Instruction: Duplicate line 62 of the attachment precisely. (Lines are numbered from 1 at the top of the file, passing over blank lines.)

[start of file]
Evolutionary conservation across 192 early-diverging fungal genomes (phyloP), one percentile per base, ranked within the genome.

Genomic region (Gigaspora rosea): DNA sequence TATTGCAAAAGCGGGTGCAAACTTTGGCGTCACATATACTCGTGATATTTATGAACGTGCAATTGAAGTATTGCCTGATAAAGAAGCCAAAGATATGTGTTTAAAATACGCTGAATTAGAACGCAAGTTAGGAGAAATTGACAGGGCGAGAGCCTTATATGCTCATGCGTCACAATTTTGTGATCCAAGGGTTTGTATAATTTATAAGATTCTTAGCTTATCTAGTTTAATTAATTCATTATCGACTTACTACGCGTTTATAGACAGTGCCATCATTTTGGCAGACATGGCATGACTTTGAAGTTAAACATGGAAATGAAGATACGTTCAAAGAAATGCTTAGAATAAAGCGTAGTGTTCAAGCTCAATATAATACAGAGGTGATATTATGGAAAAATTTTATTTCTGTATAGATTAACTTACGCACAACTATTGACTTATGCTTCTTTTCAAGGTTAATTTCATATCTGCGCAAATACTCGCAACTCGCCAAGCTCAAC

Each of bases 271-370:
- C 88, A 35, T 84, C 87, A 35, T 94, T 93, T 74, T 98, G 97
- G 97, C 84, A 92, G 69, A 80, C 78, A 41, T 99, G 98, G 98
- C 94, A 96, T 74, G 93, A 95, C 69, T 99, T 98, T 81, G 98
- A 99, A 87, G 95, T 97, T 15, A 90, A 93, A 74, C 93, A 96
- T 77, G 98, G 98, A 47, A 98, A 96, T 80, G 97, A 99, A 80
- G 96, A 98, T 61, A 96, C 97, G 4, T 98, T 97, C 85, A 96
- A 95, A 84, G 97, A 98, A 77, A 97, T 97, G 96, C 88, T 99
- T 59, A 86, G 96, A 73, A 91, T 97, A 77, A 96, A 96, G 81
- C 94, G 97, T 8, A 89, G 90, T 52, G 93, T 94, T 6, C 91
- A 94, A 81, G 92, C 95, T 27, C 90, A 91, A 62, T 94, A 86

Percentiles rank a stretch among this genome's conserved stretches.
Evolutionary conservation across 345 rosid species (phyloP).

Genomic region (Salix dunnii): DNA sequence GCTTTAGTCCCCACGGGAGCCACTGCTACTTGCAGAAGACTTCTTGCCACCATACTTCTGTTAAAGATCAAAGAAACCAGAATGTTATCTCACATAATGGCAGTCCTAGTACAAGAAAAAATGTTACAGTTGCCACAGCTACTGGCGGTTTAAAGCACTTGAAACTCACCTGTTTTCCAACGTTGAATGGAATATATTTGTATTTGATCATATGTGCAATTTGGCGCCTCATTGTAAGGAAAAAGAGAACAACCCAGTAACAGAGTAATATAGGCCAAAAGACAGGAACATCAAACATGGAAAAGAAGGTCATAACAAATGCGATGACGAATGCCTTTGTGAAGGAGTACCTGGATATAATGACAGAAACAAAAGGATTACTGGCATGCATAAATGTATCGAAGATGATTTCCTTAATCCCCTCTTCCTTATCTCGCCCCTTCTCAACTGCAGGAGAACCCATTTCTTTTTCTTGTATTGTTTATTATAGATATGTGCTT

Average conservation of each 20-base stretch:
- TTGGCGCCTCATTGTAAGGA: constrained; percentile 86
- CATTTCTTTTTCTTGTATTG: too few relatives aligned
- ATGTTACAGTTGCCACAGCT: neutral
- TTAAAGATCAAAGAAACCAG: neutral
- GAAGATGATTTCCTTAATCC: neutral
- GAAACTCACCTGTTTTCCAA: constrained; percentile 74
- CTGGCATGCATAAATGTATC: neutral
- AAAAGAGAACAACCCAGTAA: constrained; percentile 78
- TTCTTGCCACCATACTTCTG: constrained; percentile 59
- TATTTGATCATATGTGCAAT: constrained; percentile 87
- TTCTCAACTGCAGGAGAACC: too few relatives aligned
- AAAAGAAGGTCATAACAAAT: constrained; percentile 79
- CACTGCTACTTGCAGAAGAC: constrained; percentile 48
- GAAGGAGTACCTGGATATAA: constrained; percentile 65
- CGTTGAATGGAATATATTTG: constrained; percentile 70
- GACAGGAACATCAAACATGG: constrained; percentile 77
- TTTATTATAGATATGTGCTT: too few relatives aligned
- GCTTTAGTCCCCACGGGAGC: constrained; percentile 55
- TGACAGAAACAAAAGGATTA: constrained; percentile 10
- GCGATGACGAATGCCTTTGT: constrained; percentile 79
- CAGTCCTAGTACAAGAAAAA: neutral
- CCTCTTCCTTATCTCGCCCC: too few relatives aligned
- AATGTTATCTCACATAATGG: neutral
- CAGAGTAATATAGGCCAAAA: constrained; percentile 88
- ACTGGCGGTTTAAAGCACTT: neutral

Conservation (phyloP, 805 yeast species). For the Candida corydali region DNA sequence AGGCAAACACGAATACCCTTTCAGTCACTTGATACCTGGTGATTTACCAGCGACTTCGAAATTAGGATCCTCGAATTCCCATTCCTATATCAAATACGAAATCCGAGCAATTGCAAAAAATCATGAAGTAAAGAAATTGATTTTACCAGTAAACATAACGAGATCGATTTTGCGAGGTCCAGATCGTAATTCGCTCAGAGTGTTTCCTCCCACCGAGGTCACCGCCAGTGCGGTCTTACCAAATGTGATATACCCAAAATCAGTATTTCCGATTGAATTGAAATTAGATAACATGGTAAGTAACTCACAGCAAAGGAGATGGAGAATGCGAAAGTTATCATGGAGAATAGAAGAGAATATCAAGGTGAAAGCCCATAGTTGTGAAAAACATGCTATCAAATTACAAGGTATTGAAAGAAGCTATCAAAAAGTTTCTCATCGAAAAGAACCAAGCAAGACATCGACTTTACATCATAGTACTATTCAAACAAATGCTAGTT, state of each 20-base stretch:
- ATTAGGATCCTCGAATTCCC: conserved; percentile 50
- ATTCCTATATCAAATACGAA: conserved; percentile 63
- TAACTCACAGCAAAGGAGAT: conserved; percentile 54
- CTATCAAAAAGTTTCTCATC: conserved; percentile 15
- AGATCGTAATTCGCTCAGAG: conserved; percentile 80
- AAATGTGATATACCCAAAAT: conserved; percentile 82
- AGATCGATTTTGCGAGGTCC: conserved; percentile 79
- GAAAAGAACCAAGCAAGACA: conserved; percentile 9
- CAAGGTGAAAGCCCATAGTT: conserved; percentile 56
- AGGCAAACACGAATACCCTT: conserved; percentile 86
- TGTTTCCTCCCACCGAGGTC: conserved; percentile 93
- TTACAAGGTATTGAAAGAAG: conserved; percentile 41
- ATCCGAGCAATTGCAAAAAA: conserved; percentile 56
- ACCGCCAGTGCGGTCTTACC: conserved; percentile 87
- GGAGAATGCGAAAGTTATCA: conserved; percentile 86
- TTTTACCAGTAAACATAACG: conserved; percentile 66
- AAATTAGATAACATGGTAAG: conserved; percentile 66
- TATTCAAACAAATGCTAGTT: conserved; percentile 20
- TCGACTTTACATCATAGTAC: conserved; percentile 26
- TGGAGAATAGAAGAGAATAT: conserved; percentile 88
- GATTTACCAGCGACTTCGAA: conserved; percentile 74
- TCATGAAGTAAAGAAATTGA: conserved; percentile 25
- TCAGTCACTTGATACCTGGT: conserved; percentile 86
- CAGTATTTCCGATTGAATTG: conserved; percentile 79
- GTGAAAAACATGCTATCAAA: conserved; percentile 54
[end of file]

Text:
- TCGACTTTACATCATAGTAC: conserved; percentile 26